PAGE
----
I see similar tensions in situations where one parent conducted the infanticide against the will of the other. From one perspective, the innocent parent may want the guilty one punished severely. From another, removing the guilty parent may cause further suffering to the family. There’s no particular injustice in the family suffering when one parent has committed a crime against a third party, but there are possible concerns if the family suffers due to the punishment (as opposed to the crime) of a member of the family for crimes against the family. (Contrariwise, the innocent parent may decide the family is better off with the guilty one gone, in which case no concern arises).

    So am I saying that parents shouldn’t be punished for self-infanticide (including abortion)? By no means. To refuse any form of sanction is to implicitly condone the act, and there needs to be a very clear disincentive for killing ones’ own children (specifically young children; at some point the child is sufficiently adult that he or she can be treated as a third party and treated as simple murder). Nor would I want to claim that women are somehow not moral agents in this context! But I do think the Law should include an awareness that self-infanticide is also a form of self-harm, rather than just harm against another, and apply punishment accordingly.

    Of course, the #1 issue with abortion as widely practiced in the west is that it is in denial at this very point. Abortion rhetoric not only de-humanises the baby, but also the parents’ (not just the mother’s – why are the fathers always forgotten in such discussions?) relationship with the baby. The child, who should be embraced as an expression of the family identity, is instead seen as an external threat that needs to be eliminated. Severe sanctions against those performing abortions (or otherwise assisting in infanticide) is the first step in turning this around. Sanctions must also be applied against complicit parents, but if these can be applied in such a way that communicates that self-infanticide is both killing of another and an act of violence against the self / own family then I suggest we will see social attitudes reformed more effectively than if the child is treated entirely as a third party.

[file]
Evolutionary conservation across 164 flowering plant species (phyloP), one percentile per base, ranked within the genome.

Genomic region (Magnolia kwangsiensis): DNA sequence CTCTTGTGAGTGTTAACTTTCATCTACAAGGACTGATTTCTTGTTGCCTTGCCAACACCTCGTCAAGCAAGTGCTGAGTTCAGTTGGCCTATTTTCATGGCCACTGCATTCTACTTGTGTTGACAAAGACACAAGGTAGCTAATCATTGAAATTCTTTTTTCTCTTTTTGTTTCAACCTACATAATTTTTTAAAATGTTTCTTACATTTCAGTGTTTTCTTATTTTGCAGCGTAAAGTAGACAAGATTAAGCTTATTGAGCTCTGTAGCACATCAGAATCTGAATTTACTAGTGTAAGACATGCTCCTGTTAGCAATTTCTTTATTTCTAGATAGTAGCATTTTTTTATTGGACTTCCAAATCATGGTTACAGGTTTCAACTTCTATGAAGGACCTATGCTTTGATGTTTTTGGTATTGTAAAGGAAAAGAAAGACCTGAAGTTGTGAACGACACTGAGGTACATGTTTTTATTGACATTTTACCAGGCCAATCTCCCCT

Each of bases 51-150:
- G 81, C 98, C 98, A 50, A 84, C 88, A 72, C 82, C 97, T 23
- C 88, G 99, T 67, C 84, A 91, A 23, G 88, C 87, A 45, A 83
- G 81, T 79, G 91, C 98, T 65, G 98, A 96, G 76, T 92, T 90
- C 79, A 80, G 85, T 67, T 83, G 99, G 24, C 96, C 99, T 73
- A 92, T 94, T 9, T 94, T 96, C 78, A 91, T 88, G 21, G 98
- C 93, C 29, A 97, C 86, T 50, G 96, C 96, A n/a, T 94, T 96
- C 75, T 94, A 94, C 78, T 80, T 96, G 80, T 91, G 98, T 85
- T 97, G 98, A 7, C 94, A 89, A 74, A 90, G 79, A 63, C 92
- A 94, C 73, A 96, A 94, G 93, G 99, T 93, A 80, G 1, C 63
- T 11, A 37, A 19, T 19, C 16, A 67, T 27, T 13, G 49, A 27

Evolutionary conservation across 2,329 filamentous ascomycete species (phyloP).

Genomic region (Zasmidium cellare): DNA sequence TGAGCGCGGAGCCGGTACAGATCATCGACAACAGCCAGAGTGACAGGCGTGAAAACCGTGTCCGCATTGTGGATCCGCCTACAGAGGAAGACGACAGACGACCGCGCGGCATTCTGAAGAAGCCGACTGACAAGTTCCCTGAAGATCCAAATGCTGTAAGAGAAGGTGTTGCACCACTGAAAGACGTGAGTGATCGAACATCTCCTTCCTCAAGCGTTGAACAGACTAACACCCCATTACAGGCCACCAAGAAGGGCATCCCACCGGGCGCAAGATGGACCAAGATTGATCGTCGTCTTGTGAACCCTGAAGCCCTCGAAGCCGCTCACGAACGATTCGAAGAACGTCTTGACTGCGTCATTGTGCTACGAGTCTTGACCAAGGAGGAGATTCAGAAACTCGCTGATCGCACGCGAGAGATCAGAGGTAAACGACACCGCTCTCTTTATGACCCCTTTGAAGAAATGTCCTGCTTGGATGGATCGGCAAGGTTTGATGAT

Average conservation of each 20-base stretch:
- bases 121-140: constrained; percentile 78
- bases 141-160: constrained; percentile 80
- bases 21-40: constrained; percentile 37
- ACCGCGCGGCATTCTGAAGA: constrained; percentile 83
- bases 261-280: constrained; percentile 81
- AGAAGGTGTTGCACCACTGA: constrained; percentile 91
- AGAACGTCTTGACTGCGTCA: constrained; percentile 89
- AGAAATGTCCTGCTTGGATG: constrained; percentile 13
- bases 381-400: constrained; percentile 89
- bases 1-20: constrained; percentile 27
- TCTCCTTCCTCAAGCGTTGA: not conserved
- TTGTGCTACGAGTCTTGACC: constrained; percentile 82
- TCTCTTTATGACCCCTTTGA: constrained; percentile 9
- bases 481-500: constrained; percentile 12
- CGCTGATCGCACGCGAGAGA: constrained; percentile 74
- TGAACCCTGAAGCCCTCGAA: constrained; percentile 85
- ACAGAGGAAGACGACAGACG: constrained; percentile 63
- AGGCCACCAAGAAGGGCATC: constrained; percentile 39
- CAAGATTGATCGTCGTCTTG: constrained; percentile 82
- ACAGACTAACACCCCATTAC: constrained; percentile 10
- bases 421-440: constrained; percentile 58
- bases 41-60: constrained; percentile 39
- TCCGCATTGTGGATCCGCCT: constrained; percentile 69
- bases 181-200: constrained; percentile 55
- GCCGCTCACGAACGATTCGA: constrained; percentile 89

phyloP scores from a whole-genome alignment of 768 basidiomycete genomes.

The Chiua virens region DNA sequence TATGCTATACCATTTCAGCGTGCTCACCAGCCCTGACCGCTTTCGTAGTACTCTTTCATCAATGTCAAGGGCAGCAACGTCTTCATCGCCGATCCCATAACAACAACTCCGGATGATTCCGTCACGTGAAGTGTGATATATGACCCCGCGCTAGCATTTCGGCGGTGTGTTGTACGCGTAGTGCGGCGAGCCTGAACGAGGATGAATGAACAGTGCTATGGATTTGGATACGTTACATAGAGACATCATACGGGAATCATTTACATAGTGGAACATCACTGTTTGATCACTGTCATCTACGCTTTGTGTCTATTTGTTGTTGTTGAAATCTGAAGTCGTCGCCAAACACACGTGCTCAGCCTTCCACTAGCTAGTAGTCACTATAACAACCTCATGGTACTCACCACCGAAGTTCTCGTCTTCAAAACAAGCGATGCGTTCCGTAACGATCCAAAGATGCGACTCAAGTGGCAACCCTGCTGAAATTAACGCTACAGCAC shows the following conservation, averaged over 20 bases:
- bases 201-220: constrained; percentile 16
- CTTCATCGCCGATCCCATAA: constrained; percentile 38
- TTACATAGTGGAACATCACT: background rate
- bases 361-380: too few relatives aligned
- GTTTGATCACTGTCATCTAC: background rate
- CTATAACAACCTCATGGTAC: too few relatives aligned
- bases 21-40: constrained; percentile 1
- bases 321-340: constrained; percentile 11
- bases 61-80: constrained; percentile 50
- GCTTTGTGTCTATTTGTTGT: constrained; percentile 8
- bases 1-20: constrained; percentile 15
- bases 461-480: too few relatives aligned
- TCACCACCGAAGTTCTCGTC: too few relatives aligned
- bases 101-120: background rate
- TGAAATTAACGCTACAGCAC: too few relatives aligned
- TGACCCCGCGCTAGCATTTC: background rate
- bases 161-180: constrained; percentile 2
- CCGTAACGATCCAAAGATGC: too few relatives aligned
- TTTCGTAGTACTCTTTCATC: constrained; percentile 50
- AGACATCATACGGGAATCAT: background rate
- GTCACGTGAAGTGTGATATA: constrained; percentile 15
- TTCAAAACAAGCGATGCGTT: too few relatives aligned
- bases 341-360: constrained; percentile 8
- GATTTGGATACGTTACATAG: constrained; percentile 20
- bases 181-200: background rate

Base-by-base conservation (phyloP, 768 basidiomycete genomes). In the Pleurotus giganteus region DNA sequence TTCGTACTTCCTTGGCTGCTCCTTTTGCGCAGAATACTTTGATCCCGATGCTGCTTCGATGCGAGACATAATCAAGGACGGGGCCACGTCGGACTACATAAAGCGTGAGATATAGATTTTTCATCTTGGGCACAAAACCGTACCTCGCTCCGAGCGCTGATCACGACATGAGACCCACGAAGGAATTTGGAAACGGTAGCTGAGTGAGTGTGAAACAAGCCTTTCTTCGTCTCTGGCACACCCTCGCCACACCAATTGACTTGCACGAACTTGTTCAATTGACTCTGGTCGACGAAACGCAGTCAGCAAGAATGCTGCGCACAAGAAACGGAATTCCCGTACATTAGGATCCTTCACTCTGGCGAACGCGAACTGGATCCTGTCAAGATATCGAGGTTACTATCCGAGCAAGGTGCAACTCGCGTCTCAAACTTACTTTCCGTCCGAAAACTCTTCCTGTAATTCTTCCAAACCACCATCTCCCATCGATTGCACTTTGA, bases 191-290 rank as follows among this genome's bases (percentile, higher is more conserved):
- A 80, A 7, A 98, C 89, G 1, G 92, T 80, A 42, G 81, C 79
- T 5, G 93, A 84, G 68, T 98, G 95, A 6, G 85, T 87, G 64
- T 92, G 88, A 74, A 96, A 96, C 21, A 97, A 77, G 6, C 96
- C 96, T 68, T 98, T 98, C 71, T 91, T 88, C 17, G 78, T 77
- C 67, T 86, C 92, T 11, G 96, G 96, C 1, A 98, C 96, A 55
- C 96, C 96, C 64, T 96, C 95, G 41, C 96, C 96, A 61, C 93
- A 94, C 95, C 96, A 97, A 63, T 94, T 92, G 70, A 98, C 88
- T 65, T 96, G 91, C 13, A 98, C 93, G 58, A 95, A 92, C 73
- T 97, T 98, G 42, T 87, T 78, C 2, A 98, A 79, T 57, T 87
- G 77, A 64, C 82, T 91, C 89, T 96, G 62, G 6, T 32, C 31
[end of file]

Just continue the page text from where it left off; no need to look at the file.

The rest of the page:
(and yes, I see very little moral difference between abortion and the killing of one’s own child up to the age of – say – five or even 10, except that abortion is harder to execute successfully solo)

    • There’s no such thing as self-infanticide, since infants can’t commit suicide.
      There is perhaps “self-dislineation”, but the subject of an *infanticide* is the infant.

      • Andrew says:

        Obviously I’m using the term to mean “infanticide of one’s own infant” rather than “suicide of infant”. Strictly speaking, it’s possible for infants to kill themselves, but this is usually incompetence rather than will and we usually expect the parents to protect them from it (which is what makes killing one’s own infant a particularly egregious breach-of-trust).

    • Zippy says:

      Murderers are victims too, because they become ammunition-deprived and their once clean knives become bloodied.

  5. GJ says:

    at some point the child is sufficiently adult that he or she can be treated as a third party and treated as simple murder

    It’s easy for an independence-focused westerner to see an grown child either as a nothing or as a completely separate entity, but I think the west has an impoverished understanding of family.

    self-infanticide is also a form of self-harm, rather than just harm against another

    Murder is a form of self-harm not least in how it affects character.

    But I agree with your point (2), that is:
    I think infanticide of one’s own children (whether pre- or post- birth) is a special case that requires extra finesse from the law.

    Unlike towards the general stranger, one has a duty of care towards one’s young children, both moral and legal. By killing your child you’re committing a worse crime because not only do you commit murder, you also breach the very strong duty of care.

    Therefore the punishment should be greater.